Busch: Why Ireland Scares Goldman

With the US government set to release the results of the FDIC bank stress tests, there's great concern over who will be the winners and losers. What will the government force the losers to do if they don't meet capital requirements? What will the government force the winners to do to make sure the losers aren't ostracized in the repo markets? There are several reasons why a bank like Goldman who will pass the test want to give their TARP money back as fast as possible.

Ireland has been a leader in ground breaking strategies for dealing with the current financial crisis. In September, they surprised the European Union by announcing that they would guarantee all of the deposits of the Irish-owned banksand all money borrowed by the banks from other financial institutions. This came after the six major banks in Ireland saw steep losses in their share prices and stabilized temporarily the situation. The guarantee essentially put the Irish taxpayer on the hook for 400 billion euro.

Now, the Irish government is unveiling it's proposals for a bad bank. The concept is similar to the PPIP for legacy securities and loans in the Untied States: an attempt to help cleanse bank's balance sheets of toxic assets. The major difference is that the Irish plan is going to force banks to show the true extent of their bad debts by taking these loans and selling them to the National Asset Management Agency. The Irish government estimates that up to 90 billion euros of bad loans will be purchased by the NAMA from the banks.

So far, so good. The problem is pricing. According to Independent, a 50% write-down of these loans would wipe out the equity of all the Irish banks twice over. Clearly, the banks don't want to do this and want to write down the loans by only 15-20%. The Department of Finance made a statement, "The level of discount and the terms and conditions of the transfer of assets will ensure that the banks do not 'get of lightly.' Is this starting to sound familiar?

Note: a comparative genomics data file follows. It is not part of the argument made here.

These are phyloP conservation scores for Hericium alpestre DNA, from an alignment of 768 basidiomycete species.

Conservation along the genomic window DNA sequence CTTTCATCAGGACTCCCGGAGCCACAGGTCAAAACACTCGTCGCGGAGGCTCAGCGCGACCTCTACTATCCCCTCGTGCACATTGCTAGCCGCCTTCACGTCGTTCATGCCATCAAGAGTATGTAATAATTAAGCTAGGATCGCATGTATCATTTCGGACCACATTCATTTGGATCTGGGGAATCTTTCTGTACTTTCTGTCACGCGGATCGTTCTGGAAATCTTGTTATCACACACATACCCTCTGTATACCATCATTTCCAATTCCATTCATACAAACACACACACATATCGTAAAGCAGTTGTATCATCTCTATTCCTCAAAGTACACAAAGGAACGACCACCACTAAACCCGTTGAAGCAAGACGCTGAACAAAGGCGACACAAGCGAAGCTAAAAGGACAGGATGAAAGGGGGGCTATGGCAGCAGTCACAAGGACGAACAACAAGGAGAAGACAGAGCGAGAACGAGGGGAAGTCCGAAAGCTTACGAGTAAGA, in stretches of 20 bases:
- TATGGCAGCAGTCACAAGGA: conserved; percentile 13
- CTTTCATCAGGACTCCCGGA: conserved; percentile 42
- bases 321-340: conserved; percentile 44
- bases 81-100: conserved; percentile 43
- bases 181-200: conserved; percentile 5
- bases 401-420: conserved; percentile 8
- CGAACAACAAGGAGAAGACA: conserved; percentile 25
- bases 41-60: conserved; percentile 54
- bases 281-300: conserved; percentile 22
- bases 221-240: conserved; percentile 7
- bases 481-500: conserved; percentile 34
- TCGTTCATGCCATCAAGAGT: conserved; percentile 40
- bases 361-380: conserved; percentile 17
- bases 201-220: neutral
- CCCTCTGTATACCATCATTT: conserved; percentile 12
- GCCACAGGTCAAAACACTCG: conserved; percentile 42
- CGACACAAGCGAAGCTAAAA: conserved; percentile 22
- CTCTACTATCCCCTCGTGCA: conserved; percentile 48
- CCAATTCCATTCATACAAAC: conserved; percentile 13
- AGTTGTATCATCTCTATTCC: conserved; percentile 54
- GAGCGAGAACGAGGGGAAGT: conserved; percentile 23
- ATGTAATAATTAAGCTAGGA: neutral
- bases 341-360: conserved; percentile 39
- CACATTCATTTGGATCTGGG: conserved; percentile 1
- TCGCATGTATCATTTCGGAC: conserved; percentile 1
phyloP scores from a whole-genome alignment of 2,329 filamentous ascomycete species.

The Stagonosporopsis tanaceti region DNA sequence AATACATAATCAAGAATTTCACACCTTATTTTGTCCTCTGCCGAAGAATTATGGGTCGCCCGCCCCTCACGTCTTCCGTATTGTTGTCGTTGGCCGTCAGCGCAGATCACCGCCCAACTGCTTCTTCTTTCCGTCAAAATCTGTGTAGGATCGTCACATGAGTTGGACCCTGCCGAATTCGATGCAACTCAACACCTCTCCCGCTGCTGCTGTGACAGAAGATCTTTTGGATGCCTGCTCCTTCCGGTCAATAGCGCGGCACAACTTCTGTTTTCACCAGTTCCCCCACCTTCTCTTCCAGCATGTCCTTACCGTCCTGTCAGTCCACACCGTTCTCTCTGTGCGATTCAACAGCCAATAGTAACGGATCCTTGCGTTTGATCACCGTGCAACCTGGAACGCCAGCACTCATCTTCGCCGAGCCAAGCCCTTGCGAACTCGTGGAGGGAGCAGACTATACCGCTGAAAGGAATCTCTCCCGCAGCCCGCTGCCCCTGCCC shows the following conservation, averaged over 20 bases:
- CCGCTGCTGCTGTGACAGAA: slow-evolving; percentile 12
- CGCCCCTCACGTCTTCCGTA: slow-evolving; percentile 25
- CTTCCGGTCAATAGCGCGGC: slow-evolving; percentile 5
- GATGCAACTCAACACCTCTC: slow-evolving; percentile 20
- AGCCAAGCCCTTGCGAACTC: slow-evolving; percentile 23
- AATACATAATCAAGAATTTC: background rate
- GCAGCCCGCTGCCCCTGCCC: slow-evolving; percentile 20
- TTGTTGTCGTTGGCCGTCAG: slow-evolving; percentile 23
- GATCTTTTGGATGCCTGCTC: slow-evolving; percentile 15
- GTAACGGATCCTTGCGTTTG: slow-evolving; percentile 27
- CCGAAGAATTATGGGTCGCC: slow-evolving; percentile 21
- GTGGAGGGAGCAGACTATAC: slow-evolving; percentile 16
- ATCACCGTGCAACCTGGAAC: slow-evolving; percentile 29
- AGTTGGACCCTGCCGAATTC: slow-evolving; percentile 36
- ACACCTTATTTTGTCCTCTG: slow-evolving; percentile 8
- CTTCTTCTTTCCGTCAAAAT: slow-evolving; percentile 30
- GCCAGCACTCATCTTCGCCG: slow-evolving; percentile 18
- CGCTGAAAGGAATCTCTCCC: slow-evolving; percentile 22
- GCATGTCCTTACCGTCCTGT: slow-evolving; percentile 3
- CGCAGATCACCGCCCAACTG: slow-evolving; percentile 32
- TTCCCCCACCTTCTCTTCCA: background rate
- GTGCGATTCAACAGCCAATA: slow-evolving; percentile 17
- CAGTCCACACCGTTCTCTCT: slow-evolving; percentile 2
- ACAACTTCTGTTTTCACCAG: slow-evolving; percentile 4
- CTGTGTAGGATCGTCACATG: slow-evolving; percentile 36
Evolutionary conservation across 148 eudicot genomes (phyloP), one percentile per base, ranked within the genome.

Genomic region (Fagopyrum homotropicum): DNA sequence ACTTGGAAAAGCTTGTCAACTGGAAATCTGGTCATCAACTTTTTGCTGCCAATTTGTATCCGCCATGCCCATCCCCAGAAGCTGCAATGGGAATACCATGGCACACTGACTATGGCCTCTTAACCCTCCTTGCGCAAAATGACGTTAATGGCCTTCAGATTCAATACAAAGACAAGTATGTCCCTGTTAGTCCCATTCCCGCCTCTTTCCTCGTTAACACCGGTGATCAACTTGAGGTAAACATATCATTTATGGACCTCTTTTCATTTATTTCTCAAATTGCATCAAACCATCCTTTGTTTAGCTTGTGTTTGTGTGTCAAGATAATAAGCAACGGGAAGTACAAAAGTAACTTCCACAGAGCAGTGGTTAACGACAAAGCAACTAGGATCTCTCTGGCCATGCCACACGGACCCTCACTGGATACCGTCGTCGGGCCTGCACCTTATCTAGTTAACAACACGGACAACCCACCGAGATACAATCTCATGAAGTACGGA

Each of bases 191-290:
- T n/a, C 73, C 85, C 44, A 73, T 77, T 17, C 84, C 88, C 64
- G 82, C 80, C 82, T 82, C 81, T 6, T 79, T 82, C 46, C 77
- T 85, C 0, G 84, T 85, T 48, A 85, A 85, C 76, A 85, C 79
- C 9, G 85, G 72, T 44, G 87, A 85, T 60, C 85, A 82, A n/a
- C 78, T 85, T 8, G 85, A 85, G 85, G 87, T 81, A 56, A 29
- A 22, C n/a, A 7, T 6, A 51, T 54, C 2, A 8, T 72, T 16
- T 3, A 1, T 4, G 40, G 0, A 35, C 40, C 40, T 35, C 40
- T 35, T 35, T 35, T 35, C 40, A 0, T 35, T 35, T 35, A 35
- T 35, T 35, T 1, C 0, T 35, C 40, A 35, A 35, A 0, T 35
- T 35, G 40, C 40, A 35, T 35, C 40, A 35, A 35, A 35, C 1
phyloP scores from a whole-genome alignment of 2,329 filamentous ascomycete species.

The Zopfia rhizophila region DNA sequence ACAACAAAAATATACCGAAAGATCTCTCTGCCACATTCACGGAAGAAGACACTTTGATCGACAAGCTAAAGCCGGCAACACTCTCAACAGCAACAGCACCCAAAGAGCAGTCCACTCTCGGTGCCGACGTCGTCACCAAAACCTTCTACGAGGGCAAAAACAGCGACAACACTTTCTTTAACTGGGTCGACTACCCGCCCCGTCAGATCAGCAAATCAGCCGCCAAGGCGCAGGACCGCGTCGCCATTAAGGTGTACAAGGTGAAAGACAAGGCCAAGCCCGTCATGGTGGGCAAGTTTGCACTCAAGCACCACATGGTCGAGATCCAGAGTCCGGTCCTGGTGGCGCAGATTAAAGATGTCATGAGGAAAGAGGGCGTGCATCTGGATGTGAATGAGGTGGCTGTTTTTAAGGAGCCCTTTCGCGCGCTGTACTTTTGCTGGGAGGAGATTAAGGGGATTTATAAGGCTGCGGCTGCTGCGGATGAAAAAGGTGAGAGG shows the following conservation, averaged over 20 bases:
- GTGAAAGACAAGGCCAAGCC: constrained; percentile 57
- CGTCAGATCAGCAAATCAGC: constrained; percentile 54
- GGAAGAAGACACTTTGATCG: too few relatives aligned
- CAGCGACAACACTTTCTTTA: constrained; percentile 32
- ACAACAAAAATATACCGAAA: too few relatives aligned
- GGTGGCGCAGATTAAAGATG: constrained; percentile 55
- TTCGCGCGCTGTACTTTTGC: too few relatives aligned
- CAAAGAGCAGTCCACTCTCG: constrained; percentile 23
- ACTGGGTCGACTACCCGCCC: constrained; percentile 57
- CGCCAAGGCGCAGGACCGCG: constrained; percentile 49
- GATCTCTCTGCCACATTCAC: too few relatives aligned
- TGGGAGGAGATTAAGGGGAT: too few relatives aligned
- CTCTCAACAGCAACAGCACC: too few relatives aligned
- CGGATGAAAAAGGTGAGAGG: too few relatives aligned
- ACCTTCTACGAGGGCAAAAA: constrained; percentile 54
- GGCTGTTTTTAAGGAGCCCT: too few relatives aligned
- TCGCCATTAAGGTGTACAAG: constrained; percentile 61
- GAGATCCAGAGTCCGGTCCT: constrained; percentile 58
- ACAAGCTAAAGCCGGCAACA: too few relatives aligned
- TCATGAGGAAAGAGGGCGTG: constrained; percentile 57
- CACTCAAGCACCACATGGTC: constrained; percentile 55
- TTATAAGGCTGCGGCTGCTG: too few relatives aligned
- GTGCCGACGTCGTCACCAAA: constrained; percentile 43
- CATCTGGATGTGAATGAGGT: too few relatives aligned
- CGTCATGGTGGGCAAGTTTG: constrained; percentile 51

The other angle to the story is that as NAMA takes over loans that are personally guaranteed by big developers, they will seize assets such as homes and possessions as collateral. Dr Peter Bacon, who proposed the new agency, insists that it will have full powers to maximize the financial take for the taxpayers. "Dr Bacon said that while the agency would be a "disinterested third party", it would help to break up what he termed "the crony capitalist connections" that would impede the transfer of assets from powerful developers," according to the Independent.

The driving concept behind the bad bank for toxic assets is to dislodge the non-performing assets of the banks and thereby get them start aggressively lending again. This speeds up the process by which the operating profits at banks are used to assist writing down the assets and taking losses. In Japan, the process took ten years. This is what Ireland and the United States are trying to avoid.

In the United States, the current programs by the US Treasury are not likely to force the banks to utilize the PPIF. However, this could dramatically change with the results of the "stress tests" being run by the FDIC. If they find that a bank is undercapitalized to handle the stress, the FDIC may inform the bank that they have to take TARP funding or increase their current allocation of TARP funding. At the same time, they may inform the bank that they must utilize the PPIF to unload some assets that are not deemed satisfactory. Then the US Treasury becomes an owner of the loans and can attempt to recover their value any way they see fit.

Whether it's Ireland or the United States, the banks have not written down their assets to the extent that they can begin lending to the extent that the governments want. Debt re-structuring is a key component to ending the current deleveraging process and a key to ending the recession. A forced restructuring would speed the process, but would have massive negative short term implications for financial companies share prices. Even banks that are in good financial shape could be forced to participate in this debt restructuring process.

Either way, the banks of both countries will face continued uncertainty over whether they will survive in their current form or share price.

And that's one big reason why Goldman wants out.


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Andrew Busch
Andrew Busch


Andrew B. Busch is Global FX Strategist at BMO Capital Markets, a recognized expert on the world financial markets and how these markets are impacted by political events, and a frequent CNBC contributor. You can comment on his piece and reach him hereand you can follow him on Twitter at http://twitter.com/abusch.